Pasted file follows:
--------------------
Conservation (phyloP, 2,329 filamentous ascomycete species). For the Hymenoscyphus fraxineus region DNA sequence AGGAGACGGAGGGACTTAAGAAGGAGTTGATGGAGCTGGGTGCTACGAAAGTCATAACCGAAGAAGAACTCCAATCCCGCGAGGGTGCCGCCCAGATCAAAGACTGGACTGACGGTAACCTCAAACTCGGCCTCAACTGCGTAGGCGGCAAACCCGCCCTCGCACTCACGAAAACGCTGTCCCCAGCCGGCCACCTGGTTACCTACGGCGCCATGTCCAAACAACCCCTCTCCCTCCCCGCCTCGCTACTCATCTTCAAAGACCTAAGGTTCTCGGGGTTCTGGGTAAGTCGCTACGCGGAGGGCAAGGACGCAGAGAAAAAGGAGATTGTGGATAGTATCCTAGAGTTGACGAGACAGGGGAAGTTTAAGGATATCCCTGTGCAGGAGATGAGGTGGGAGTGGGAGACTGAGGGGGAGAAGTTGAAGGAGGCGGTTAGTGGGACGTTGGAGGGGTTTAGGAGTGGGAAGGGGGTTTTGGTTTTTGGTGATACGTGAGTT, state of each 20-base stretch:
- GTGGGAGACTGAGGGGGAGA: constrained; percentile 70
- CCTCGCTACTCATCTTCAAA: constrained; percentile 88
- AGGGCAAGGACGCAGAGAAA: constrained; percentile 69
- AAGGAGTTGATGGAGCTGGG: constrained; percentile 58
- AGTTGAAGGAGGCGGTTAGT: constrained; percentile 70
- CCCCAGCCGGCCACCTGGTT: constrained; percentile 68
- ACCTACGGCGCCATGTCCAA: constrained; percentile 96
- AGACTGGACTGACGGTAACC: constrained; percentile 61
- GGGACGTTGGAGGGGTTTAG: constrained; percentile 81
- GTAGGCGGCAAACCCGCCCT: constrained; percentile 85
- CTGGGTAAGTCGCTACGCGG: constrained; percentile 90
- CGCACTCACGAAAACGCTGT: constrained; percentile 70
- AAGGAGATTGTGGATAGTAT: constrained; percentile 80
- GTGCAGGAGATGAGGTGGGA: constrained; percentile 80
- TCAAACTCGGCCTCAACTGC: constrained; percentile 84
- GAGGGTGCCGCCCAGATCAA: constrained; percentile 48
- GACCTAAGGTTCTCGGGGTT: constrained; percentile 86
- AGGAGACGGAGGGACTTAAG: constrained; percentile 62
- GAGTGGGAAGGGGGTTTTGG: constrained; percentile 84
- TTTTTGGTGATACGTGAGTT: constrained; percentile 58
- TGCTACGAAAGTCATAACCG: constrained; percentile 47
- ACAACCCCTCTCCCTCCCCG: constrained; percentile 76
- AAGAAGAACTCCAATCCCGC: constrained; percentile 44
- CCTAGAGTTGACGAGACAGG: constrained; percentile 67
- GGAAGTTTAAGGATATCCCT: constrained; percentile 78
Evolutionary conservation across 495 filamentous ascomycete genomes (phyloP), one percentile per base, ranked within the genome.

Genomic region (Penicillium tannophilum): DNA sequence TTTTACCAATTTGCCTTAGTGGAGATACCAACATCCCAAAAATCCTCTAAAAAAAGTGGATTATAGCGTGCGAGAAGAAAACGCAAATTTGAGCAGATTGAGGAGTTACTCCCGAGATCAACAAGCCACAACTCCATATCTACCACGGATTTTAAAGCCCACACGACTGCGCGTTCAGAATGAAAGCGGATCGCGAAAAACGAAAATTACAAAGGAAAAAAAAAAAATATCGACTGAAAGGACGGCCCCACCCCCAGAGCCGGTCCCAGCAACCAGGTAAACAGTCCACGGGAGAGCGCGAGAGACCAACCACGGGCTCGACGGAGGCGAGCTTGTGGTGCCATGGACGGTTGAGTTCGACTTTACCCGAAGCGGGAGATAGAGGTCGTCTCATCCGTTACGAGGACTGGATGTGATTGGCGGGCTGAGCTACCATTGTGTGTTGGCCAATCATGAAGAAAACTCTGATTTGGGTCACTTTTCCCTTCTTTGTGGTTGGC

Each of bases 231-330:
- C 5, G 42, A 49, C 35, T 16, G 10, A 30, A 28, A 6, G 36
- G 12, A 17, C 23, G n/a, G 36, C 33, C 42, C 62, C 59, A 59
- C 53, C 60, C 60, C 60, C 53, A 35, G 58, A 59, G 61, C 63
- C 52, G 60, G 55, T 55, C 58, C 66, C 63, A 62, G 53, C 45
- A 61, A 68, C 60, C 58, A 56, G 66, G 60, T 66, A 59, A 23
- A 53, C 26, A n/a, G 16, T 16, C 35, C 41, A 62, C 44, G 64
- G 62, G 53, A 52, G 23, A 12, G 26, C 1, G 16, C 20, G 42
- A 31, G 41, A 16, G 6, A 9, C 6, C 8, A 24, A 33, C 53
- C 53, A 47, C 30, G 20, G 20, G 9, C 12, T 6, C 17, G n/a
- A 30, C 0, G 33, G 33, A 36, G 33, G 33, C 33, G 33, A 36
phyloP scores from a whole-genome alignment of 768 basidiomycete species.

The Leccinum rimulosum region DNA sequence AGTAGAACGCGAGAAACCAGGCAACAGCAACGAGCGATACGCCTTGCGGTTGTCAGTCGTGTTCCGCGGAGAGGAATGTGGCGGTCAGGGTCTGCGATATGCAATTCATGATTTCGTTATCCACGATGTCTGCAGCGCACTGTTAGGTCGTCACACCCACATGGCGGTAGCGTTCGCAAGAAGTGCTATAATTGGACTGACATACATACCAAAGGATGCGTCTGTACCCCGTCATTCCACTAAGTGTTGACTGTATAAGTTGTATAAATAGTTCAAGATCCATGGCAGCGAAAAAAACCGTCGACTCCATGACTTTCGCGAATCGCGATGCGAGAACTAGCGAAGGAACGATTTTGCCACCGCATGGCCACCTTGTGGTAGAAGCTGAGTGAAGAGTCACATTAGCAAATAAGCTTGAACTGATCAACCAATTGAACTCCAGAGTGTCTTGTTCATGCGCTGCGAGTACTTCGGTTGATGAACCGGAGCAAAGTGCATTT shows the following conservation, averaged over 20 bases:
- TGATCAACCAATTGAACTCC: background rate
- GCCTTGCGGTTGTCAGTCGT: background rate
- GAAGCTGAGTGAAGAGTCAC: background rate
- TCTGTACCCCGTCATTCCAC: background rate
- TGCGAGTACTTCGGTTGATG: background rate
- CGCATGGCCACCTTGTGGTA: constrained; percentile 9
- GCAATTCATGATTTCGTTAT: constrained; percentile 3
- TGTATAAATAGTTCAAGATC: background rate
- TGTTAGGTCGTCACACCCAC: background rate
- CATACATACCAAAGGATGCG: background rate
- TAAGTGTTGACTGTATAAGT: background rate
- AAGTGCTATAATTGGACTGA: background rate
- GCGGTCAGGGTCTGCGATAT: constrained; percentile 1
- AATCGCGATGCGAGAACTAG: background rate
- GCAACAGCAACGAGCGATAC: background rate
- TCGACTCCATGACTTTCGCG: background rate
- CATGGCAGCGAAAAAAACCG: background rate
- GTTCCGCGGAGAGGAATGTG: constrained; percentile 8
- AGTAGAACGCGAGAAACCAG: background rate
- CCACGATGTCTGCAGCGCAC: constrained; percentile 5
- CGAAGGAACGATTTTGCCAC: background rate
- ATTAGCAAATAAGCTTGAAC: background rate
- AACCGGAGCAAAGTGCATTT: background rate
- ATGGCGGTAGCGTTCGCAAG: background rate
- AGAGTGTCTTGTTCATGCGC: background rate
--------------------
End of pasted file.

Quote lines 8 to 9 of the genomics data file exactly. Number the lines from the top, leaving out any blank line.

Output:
- ACCTACGGCGCCATGTCCAA: constrained; percentile 96
- AGACTGGACTGACGGTAACC: constrained; percentile 61